Please note that this article is meant to be mildly humorous and not an attack on or mocking of any groups mentioned below.

I recently had the pleasure of meeting a friend from Liverpool during a programme I attended. Over a meal I said something like, "That's such an unserious thing to say," and he seemed genuinely baffled by my use of the word "unserious". He didn't think it would be the same as the dictionary definition for "unserious", because apparently in Liverpool it isn't used as much as it is in South London. I found this really interesting as someone who likes to study the evolution of language, so I thought it might be interesting to share some of our regional slang.

Some of it is fairly uncomplicated. Words like the aforementioned "unserious" or even a slightly altered word like "brazy" maintain their dictionary definitions in most contexts. Words like "bruv" definitely have clear origins in a pre-existing word, but perhaps have lost letters for ease of speaking or to indicate informality.

Some words that have entered the vernacular, like "bombaclart", "mandem/gyaldem", or "bare" are now referred to as part of Multicultural London English (or MLE), but have origins in Patois, a form of pidgin English originally from Jamaica and other areas of the Caribbean. Words like these and many more entered the British lexicon along with the arrival of the Windrush Generation between 1945 and 1960

Other words, like "leng" and its predecessor "peng" have extremely murky origins and no one knows how they really came along (except their popularisation through hit TV shows and cultural moments). What's really interesting to note is that while older generations (typically 30-40 year-olds) will tell you that "peng" was used when they were in school, people in some parts of Eastern and Northern London still use the word.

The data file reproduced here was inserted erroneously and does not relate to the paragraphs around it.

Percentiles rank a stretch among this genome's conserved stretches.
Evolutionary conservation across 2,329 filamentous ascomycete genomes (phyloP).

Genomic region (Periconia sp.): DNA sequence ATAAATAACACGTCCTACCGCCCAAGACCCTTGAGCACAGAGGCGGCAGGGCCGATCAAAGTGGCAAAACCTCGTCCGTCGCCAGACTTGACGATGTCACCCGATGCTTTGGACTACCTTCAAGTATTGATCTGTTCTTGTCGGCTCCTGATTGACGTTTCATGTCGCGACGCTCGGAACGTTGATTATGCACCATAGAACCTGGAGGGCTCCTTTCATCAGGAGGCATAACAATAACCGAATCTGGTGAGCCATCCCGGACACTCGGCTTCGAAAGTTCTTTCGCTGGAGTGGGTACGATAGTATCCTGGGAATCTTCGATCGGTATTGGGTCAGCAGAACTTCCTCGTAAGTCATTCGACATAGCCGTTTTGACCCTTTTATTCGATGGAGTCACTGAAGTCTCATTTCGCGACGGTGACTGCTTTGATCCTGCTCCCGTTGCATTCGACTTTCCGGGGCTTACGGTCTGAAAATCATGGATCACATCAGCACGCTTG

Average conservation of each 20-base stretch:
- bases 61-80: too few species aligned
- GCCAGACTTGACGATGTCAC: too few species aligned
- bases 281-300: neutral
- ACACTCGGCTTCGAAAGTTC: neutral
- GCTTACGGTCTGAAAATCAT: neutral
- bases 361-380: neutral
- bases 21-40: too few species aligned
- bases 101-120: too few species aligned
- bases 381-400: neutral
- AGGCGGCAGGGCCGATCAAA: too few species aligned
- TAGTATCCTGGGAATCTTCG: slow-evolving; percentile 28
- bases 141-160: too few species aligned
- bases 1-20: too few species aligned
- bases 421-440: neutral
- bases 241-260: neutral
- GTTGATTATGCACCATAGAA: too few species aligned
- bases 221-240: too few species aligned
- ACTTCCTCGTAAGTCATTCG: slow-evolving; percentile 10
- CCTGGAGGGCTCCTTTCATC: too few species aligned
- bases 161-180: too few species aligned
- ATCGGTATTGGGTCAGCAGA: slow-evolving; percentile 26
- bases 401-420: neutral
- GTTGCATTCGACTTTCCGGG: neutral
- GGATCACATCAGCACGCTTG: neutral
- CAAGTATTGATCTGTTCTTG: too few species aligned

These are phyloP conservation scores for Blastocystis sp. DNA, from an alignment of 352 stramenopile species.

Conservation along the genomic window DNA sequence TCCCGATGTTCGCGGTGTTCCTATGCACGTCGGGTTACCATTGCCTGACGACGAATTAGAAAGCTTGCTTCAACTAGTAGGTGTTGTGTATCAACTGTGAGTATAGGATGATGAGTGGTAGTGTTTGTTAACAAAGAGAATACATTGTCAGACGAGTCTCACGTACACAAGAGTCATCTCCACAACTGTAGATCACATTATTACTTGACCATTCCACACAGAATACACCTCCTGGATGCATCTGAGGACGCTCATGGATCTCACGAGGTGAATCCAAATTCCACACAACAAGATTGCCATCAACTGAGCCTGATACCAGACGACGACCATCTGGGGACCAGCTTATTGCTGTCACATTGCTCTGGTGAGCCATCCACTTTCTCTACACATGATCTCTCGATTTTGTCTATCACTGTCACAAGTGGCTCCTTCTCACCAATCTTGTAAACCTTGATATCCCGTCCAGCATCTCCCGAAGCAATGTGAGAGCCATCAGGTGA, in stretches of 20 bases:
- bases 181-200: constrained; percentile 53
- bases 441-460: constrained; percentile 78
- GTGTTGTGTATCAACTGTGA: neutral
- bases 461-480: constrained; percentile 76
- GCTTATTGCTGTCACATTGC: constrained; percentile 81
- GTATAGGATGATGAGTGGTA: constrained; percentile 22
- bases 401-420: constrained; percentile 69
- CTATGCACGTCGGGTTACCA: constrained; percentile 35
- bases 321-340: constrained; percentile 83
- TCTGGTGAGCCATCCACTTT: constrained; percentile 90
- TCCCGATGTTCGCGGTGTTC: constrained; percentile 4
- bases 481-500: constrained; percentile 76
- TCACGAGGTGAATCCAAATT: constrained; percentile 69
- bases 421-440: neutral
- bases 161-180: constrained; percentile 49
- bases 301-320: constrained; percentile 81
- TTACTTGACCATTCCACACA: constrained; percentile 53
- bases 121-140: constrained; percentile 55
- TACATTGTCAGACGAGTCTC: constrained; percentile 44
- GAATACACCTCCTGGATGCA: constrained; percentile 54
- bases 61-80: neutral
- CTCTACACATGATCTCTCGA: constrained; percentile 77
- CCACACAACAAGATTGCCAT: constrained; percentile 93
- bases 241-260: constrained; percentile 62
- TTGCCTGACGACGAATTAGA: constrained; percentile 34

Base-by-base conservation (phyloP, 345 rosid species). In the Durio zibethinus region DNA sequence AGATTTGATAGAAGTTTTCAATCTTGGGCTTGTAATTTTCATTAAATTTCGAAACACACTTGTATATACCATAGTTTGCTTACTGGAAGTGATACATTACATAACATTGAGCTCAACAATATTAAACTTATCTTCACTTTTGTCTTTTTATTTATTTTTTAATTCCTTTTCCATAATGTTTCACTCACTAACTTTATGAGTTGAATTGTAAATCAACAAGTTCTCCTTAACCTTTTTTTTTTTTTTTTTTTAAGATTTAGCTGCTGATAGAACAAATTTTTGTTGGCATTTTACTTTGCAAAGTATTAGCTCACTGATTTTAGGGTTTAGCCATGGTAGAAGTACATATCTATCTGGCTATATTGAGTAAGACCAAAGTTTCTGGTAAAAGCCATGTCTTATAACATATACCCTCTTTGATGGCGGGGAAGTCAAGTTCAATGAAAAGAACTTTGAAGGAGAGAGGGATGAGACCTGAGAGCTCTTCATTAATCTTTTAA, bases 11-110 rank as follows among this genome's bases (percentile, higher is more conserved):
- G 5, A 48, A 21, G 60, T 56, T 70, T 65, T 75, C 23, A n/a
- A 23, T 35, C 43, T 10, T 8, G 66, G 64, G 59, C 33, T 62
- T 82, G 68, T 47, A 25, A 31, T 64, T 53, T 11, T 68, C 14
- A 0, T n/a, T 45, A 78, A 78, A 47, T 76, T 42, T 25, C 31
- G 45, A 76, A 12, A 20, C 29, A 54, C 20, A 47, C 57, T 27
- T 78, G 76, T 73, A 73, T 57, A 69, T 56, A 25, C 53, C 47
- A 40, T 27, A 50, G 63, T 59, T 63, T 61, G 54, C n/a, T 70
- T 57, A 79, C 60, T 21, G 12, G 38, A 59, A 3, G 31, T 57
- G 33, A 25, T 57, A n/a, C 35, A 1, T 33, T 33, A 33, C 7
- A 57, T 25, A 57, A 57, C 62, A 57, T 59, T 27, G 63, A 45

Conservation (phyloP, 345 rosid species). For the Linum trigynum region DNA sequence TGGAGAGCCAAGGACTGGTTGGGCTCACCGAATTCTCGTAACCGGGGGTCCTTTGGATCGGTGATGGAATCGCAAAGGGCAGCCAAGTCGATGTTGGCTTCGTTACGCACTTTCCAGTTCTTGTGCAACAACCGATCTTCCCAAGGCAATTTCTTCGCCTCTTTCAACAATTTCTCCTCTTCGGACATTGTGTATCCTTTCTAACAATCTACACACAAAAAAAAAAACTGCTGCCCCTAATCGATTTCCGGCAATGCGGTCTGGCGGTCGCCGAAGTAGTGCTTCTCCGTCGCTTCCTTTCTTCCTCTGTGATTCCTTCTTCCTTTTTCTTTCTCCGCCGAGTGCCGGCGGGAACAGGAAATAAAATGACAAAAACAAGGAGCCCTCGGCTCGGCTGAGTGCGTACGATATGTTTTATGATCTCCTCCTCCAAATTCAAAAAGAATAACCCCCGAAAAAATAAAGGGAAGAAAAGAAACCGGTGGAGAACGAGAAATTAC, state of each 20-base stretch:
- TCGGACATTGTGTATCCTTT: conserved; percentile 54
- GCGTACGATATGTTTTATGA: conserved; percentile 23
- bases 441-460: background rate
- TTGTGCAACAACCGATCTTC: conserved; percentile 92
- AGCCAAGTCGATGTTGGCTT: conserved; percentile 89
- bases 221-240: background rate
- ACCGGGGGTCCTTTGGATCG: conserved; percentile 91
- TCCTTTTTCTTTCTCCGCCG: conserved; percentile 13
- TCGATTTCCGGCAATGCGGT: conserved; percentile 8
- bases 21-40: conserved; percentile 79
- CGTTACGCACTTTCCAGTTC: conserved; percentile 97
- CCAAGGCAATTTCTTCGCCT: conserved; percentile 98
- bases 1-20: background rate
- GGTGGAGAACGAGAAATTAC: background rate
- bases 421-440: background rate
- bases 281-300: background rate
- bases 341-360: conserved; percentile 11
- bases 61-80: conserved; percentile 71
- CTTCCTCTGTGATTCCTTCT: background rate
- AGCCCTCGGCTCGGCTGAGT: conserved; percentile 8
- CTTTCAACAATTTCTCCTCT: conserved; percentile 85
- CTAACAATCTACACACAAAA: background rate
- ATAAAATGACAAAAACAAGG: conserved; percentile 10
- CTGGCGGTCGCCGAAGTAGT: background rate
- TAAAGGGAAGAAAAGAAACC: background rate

And then there are the funny ones. The word "roadman" has come to be associated with Black British people (usually from South London) but has been adopted as a sort of aesthetic typified by grey Nike Techs, hoodies, extremely saggy trousers and balaclavas (referred to as "ballys"). Mostly, though, you'll know them for using words like "bunda", "clapped" (ugly), "styll" (used to affirm a statement), and even "waste man" (an insult meaning someone is useless). These words are widely acknowledged to "belong" to a certain set of people and therefore have a comical effect when used by people outside that group.

I think there's a greater lesson here, though, than just a peek into the slang of London. I think slang is a useful microcosm of society, showing how our use of language develops from the fairly obvious, to the marginally obscure origins to the point of being seen as sheer ridiculousness if the wrong person uses certain words. Ho do we draw these social (and linguistic) borders? Is it always a result of socio-economic situations? Is it merely those you choose to befriend? Do we draw these lines across race? Culture? Time? All of the above? It's hard to know exactly what blend of factors contribute to our use of slang, but what we do know is that it serves to unite us as easily as just knowing the meaning of a non-existent word.

So what else did I tell my Liverpudlian friend? Well, you man aren't finna find out, are you?

Also, Happy (early) April's Fools' Day! Which, might I note, is the only reason I would do an article like this in the first place.